In theory it has been a bumper year for English cricket fans – test series against the world’s top two teams, a new domestic competition with games on free to air television, as well as a T20 World Cup now underway, and an Ashes series to come over the winter. 

But it’s also been a summer that has had many fearing for the future of the game they adore – and whether it will exist in the forms they grew up loving in a few years. These aren’t just England fans bemoaning the return of 1990s-style batting collapses, but rather deeper questions about who owns sport, as well as what success and sustainability looks like.

The most obvious point of contention is The Hundred, a new franchise format that has sparked vicious divides in the English game. To its supporters, including many ex-players now signed up as cheerleading commentators, it is an example of English cricket finally moving into the 21st Century – embracing social media, diversity, and engaging new audiences.

Its advocates point to close-to-sell-out crowds with a greater proportion of younger fans, impressive sounding metrics such as a “broadcast reach” of 16.1 million viewers, thanks in large part to a return to free to air TV. Although some of the numbers look less all-conquering when scrutinised and compared to previous events. An indisputable success though has been parallel women’s competition – even if few matches were played in prime time and players still earn a fraction of their male counterparts.

However, it’s long been acknowledged that cricket often faces a supply rather than a demand problem in attracting and keeping new players. Clubs with decent facilities often have waiting lists to join youth sides, while a 2018 England and Wales Cricket Board (ECB) action plan aimed at attracting more South Asian players into or back to the game found that 1 in 5 had trouble finding a place to play, and half believed schools’ provision was inadequate. Even the most impressive engagement metrics won’t count for much if cuts to schools and councils funding mean there are fewer facilities where kids can learn the game. Meanwhile, a shockingly handled racism scandal in Yorkshire has somewhat taken the sheen off efforts to promote diversity.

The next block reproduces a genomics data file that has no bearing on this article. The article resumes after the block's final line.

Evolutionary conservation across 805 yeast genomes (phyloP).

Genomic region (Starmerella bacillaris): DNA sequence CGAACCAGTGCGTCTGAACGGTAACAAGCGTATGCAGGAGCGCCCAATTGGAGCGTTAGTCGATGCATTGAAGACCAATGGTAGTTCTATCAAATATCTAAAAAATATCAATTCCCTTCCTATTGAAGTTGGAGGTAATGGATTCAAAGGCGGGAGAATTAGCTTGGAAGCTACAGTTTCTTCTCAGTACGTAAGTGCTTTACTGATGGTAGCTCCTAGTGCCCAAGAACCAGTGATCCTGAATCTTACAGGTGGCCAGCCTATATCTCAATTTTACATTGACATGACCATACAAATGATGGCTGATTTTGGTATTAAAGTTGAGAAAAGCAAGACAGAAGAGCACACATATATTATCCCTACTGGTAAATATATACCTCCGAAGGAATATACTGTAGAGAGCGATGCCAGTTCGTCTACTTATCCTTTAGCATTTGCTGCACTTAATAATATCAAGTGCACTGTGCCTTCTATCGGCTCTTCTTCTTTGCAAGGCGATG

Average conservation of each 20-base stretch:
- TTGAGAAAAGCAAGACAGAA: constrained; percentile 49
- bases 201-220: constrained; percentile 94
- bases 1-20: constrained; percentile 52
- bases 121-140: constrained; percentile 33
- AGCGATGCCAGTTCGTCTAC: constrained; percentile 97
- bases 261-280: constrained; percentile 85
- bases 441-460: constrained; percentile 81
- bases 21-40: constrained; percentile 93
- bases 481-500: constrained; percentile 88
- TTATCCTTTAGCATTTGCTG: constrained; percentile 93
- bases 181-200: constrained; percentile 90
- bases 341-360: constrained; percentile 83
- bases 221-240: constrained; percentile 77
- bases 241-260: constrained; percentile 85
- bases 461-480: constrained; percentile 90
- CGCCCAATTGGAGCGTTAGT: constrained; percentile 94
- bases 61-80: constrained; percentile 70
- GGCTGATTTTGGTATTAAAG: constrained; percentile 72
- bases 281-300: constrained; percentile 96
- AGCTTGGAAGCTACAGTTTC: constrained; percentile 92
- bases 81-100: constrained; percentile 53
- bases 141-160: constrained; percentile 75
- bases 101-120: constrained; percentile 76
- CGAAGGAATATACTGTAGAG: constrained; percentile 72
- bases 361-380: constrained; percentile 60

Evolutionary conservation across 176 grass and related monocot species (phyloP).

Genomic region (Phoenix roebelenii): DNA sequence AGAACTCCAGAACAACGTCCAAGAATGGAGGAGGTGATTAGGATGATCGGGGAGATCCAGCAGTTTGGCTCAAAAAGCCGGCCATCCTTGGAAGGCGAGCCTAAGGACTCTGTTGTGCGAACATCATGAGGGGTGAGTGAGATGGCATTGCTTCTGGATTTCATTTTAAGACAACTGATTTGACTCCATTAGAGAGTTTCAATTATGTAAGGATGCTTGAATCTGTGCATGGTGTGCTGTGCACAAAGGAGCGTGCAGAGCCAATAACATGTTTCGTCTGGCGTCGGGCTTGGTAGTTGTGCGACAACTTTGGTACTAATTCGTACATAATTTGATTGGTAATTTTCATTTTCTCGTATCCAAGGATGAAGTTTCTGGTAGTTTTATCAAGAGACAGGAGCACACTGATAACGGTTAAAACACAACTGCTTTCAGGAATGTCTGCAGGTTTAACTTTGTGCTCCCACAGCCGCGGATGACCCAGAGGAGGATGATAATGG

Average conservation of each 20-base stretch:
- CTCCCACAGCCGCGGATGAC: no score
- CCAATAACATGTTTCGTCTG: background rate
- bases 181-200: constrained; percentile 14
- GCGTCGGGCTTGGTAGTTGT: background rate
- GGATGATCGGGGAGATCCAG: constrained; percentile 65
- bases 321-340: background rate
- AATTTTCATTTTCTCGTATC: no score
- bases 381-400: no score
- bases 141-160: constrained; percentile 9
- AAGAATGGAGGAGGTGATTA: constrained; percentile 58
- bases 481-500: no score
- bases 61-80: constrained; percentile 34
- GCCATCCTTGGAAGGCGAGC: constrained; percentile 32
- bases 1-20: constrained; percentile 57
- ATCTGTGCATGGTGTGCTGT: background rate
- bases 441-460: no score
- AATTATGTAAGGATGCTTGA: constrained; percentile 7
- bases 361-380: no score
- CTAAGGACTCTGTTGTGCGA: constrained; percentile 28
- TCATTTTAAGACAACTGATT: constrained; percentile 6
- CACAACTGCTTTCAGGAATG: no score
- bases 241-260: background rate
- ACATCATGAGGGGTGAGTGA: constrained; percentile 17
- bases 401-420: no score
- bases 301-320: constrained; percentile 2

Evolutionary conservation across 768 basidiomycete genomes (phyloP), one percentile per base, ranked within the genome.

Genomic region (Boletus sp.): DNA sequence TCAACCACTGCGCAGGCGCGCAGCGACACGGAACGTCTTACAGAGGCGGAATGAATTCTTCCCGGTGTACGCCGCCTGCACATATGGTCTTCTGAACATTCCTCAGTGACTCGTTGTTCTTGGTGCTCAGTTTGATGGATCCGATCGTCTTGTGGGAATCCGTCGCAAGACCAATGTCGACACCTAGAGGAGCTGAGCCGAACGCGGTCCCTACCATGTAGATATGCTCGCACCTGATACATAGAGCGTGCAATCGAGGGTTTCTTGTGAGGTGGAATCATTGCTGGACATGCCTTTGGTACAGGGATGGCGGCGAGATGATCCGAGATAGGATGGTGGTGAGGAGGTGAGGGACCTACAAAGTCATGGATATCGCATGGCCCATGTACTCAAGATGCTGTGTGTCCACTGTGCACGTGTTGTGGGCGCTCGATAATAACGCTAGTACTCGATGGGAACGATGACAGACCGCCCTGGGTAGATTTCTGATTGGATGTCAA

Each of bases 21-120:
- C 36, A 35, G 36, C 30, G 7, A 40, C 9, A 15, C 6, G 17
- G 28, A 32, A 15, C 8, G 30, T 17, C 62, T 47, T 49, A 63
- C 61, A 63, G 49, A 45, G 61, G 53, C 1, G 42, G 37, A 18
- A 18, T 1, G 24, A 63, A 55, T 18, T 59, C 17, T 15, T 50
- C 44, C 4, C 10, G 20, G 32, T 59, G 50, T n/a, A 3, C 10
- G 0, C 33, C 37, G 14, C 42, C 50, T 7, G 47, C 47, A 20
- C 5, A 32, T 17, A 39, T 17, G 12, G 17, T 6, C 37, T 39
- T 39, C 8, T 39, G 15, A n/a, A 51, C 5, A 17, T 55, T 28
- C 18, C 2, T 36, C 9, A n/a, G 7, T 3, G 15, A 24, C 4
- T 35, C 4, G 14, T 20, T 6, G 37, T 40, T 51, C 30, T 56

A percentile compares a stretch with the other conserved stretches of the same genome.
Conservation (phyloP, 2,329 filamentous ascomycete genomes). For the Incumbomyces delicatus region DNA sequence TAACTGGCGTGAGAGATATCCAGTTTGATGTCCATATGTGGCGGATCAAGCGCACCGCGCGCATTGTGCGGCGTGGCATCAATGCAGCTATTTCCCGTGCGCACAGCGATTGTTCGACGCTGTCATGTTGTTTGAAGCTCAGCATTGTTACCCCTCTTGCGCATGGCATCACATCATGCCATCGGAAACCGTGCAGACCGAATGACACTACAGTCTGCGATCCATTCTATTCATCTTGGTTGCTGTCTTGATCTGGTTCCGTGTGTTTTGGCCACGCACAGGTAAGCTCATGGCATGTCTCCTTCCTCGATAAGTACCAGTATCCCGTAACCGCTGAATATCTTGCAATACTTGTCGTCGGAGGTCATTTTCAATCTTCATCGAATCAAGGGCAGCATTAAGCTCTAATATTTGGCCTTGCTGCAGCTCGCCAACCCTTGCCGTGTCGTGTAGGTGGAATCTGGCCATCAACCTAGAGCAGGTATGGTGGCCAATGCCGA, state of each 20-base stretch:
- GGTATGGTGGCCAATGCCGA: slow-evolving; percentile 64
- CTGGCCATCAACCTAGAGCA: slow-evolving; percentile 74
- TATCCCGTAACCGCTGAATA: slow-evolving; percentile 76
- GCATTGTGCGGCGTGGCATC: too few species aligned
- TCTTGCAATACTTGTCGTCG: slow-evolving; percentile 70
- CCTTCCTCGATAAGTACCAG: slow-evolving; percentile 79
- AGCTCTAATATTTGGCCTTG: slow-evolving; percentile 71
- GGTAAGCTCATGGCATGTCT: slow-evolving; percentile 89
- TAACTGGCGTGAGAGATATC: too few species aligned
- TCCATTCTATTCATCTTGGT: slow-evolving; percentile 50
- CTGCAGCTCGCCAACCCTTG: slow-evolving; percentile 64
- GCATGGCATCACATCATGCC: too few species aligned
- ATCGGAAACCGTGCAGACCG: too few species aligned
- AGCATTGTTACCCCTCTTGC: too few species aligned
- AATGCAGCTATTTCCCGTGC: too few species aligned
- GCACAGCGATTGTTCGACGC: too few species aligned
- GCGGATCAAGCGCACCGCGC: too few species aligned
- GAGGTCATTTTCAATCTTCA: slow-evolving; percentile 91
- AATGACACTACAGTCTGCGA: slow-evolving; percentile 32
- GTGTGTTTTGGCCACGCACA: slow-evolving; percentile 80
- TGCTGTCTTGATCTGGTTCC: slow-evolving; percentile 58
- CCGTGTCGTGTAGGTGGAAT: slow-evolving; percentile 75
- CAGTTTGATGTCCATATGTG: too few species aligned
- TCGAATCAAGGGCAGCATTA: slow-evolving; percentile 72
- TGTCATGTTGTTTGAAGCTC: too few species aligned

Critics worry these structural issues, and moves they would ordinarily support – such as an end to Sky’s long standing TV monopoly and cheaper tickets, are being used to justify a power grab that will make the game less accountable to its fans. To see why, you need to look at scheduling and the new competition’s ownership. Unlike the county based T20 Blast, The Hundred only features franchises based at eight of the 18 county teams’ grounds, with each being wholly owned by the ECB. That meant many fans could not see their teams play top level domestic cricket during the height of summer this year – instead having to make do with marginalised existing competitions to accommodate the new cash cow.

Ian Lomax, of the Lancashire Action Group, who are campaigning for greater influence in the running of their county says: “It’s destroying the fabric of county cricket which has been around for over 150 years. It’s already marginalised the T20, made the One Day Cup a reserve team competition and the (four day County) Championship has now been pushed to the outer limits of the season even more.” 

Perhaps even more worrying for The Hundred’s critics is that after agreeing to the new competition due to the promise of a £1.3 million payment each year from a central pot, they are now reliant on its success and growth, even while it damages the Blast competition that had provided well managed counties with a degree of financial independence from central TV deals.

With those £24.7 million in payments not included in projections showing The Hundred will make an £11 million ‘profit’, matters only get more opaque. Therefore, campaigners like Lomax fear the new competition has been more about depriving counties and by extension their members a “say about how the game is run” and fear it’s the first step to abolish unfashionable teams and formats deemed unprofitable altogether. 

As ECB chief executive Tom Harrison has indicated a willingness to sell parts of the new franchises to investors, it’s easy to see why sceptics see the new competition as a way of diverting cricket’s assets (its fans and players) into a more financially attractive vehicle for sponsors, TV firms, and investors rather than a brave new dawn. An impression that greed is a motivator hasn’t been helped by ECB executives sharing £2.1 million in bonuses despite asking players and staff to take pay cuts due to the pandemic – and those with long memories can recall English officials prostrating themselves at the feet of helicopter-borne American fraudster Allen Stanford.

England’s final test match this year against India was cancelled, officially due to a Covid outbreak, but, conveniently, days before players were due to fly out to the U.A.E. for the rearranged IPL – leaving fans who’d turned up to the game in Manchester in the lurch. Across the Atlantic, Pakistan’s tour of the West Indies was hit by both rain and players getting heat stroke because it was played in July rather than the traditional Caribbean season of the spring. 

It’s a situation that has figures as influential as former England captain Michael Atherton ruefully predicting that franchise cricket will dominate the future – with little room for anything else.

If that fate were to come to pass then cricket would ultimately be a victim of modern sport’s model of constant financial growth. Institutions that have been around for two centuries would either be no more or unrecognisable. Attritional skills unique to longer formats would die out, and the magic of the longer game would be lost, not because fans fell out of love with the game, but because administrators chased financial growth at all costs, and forgot that they had a duty to something more than the accounts.